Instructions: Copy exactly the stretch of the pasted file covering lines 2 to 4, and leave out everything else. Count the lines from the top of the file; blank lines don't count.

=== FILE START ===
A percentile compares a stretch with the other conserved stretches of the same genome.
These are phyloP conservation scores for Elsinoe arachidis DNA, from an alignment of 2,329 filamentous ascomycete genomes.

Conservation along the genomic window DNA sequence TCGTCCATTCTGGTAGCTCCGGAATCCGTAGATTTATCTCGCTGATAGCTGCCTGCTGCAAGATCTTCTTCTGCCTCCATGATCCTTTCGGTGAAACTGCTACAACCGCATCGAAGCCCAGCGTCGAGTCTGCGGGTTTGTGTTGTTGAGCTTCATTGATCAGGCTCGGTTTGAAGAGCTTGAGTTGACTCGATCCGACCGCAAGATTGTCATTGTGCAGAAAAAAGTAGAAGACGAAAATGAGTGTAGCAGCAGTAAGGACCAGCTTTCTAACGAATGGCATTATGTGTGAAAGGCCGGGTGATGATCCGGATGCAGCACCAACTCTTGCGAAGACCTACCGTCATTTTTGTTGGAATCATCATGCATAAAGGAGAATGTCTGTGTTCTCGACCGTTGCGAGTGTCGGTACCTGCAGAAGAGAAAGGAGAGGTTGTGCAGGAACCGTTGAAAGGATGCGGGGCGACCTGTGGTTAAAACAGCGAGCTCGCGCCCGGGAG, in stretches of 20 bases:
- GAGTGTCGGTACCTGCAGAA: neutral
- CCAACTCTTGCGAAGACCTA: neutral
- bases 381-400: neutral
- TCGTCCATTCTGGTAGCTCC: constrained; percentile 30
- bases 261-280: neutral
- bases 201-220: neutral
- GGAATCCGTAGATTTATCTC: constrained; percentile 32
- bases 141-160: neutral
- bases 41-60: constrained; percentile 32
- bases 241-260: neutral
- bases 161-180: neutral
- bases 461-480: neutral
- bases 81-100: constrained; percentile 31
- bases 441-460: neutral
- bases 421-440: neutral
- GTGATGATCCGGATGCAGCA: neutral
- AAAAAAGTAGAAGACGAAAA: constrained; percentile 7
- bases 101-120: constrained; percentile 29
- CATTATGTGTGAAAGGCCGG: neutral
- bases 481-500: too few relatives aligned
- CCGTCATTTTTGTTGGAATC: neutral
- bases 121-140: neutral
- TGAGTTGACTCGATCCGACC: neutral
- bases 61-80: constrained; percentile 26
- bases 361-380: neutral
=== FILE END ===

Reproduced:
These are phyloP conservation scores for Elsinoe arachidis DNA, from an alignment of 2,329 filamentous ascomycete genomes.

Conservation along the genomic window DNA sequence TCGTCCATTCTGGTAGCTCCGGAATCCGTAGATTTATCTCGCTGATAGCTGCCTGCTGCAAGATCTTCTTCTGCCTCCATGATCCTTTCGGTGAAACTGCTACAACCGCATCGAAGCCCAGCGTCGAGTCTGCGGGTTTGTGTTGTTGAGCTTCATTGATCAGGCTCGGTTTGAAGAGCTTGAGTTGACTCGATCCGACCGCAAGATTGTCATTGTGCAGAAAAAAGTAGAAGACGAAAATGAGTGTAGCAGCAGTAAGGACCAGCTTTCTAACGAATGGCATTATGTGTGAAAGGCCGGGTGATGATCCGGATGCAGCACCAACTCTTGCGAAGACCTACCGTCATTTTTGTTGGAATCATCATGCATAAAGGAGAATGTCTGTGTTCTCGACCGTTGCGAGTGTCGGTACCTGCAGAAGAGAAAGGAGAGGTTGTGCAGGAACCGTTGAAAGGATGCGGGGCGACCTGTGGTTAAAACAGCGAGCTCGCGCCCGGGAG, in stretches of 20 bases:
- GAGTGTCGGTACCTGCAGAA: neutral